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Mario with Cappy

World of Nintendo
by yo go re

Mario's had a long, complicated history, so it's just good planning that his newest game starts out with a recap.

Bowser's kidnapped Princess Peach, and plans to make theirs the wedding of the century... but not if Mario can help it! Join him and his new pal Cappy on an epic journey through mysterious ruins, a neon-lit cityscape, a forest full of machines, and other thrilling and exotic locales.

One of the reasons that Nintendo makes such good games is that they come up with an interesting new playstyle first, then build their game around that gimmick. As Shigeru Miyamoto has said, "That's how we make games at Nintendo, though: we get the fundamentals solid first, then do as much with that core concept as our time and ambition will allow." The original Super Mario Bros. invented the very idea of stomping on an enemy to defeat it, because the new playstyle they were working with was "jumping." The gimmick Super Mario Odyssey is built on is "throwing your hat."

You throw your hat to beat enemies, you throw your hat to complete objectives, you thow your hat to improve your jumping ability. While this isn't the first time Mario has been seen without his hat - that would be in Super Mario 64 - it's the first time it's been a central pillar of the gameplay, so this toy shows him bareheaded. His brown hair pokes up a little bit in the front, and has two little cowlick prongs in the back. Matching the Odyssey promo artwork, Mario is very happy, not just smiling, but with his mouth open wide enough to see his teeth.

The resolution on Odyssey is the highest any Mario game has yet had, so the promo renders show the texture of his clothes. Rather than reuse an existing body, Jakks has molded an entirely new one, with a denim-like texture on his overalls. He's molded with his left hand in a pointing pose, as in the "twirling my hat on my finger" art that's so associated with this game. Though we must say that this still seems like a missed opportunity to make a toy showing us his Mario-nipples.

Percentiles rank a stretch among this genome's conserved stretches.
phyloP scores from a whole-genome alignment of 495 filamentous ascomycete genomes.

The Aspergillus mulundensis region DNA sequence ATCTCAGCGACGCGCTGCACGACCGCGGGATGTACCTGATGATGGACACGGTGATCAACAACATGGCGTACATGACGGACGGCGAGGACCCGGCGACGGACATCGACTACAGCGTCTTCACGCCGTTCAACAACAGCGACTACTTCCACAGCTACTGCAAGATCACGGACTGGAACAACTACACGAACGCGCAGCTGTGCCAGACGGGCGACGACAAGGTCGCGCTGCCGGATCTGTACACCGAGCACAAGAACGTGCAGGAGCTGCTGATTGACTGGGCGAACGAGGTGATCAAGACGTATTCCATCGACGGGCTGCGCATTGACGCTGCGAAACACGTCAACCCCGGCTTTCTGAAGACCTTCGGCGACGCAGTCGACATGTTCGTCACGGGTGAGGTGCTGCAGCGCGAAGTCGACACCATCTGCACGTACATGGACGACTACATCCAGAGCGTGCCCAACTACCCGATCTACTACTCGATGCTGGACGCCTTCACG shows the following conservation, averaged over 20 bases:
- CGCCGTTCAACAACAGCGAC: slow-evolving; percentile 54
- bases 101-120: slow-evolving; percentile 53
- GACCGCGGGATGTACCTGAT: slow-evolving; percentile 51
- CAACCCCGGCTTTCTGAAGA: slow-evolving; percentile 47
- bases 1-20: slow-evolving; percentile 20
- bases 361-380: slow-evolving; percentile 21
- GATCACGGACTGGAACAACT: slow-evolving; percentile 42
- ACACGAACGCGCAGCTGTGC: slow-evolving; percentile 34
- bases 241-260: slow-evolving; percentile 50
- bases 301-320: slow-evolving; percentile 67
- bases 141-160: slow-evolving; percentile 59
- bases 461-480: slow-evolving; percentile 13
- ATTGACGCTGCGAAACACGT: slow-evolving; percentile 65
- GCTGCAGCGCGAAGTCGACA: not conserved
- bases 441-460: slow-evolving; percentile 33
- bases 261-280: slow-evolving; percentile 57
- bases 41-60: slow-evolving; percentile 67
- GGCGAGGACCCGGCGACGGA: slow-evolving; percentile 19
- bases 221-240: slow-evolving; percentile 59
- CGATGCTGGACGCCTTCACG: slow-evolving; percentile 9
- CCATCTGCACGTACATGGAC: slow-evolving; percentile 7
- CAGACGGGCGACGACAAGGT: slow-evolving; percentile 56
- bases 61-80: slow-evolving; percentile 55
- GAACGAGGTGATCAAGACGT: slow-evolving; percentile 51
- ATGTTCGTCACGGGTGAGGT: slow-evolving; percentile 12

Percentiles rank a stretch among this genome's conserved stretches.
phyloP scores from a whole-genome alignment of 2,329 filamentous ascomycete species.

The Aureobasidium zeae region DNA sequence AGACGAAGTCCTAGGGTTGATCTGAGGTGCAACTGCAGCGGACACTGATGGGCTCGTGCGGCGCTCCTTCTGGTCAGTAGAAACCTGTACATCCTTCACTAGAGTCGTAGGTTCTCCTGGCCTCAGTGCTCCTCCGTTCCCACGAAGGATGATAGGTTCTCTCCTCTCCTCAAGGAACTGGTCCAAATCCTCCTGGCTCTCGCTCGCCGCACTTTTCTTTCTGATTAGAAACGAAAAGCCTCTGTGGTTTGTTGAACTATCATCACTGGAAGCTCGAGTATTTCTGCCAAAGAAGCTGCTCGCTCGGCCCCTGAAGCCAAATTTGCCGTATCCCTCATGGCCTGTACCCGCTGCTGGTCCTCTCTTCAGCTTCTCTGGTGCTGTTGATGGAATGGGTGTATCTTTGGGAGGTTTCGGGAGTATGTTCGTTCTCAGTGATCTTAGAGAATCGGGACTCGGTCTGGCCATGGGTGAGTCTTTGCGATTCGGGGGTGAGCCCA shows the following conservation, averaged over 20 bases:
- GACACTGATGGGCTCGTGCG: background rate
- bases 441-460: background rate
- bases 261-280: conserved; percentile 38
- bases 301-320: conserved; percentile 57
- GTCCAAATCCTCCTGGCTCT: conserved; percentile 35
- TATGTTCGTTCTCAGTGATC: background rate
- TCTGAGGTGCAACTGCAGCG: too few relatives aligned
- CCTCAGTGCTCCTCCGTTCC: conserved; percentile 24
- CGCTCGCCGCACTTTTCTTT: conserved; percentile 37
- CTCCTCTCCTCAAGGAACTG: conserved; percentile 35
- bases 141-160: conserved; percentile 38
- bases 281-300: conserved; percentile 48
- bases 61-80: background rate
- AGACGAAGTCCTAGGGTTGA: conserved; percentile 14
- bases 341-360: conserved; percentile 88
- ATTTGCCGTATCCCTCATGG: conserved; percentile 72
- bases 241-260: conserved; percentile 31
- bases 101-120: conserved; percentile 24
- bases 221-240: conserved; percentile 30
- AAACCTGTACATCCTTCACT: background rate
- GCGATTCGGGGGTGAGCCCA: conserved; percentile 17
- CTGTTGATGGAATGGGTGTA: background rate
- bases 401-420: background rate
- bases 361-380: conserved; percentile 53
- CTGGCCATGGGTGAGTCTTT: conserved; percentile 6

Mario's articulationis normal for this line, featuring hinged knees, balljointed hips, swivel wrists, hinged elbows, swivel/hinge shoulders, and a neck joint of some sort. Doesn't matter, his chin nearly rests against his chest, so it can't move far anyway. Besides, it's the accessory that makes this toy buyable: Cappy.

Cappy is a Bonneter, a ghostly chap(eau) from the foggy land of Bonneton. While he normally resembles a white top hat with a tuft of blue hair poking out the front, when he agrees to help Mario, he transforms into a replica of Mario's traditional cap, just with a large pair of eyes on the front, rather than an M. And if we can go back to Nintendo's design philosophies for a moment, we can see how the concept of making the hat a separate living being was secondary to the idea of "throw your hat" gameplay - that part would work just as well if Cappy were really just an object, not a character.

The accessory is hollow inside, so you can put it on Mario's head. It doesn't really attach in any way: you can either rest it gingerly in place with his front hair poking out, which leaves it in danger of sliding off the figure; or you can tuck the hair inside, but then it seems to sit too far forward on the head, and looks weird.

But what earned Cappy a nomination for 2018's Best Accessory was the fact that, since it's hollow, you can effectively use it to create "captured" versions of whatever toys you want! Yes, in the light and happy cartoonish Nintendo game, Mario's new buddy functions like one of Half-Life's headcrabs, latching onto an unaware victim and usurping control of their body, leaving them screaming internally until they are finally freed either by the whim of their tormentor, or the sweet release of death. So now you can do that with whatever toys are handy.

There are a few things that could make this Mario better - making the hat look better on his head, including a stand so it could fly through the air, etc. - but those would probably also have driven the cost up, and since this is an affordable figure that already has a new sculpt, that wouldn't have been too likely.

-- 01/17/19

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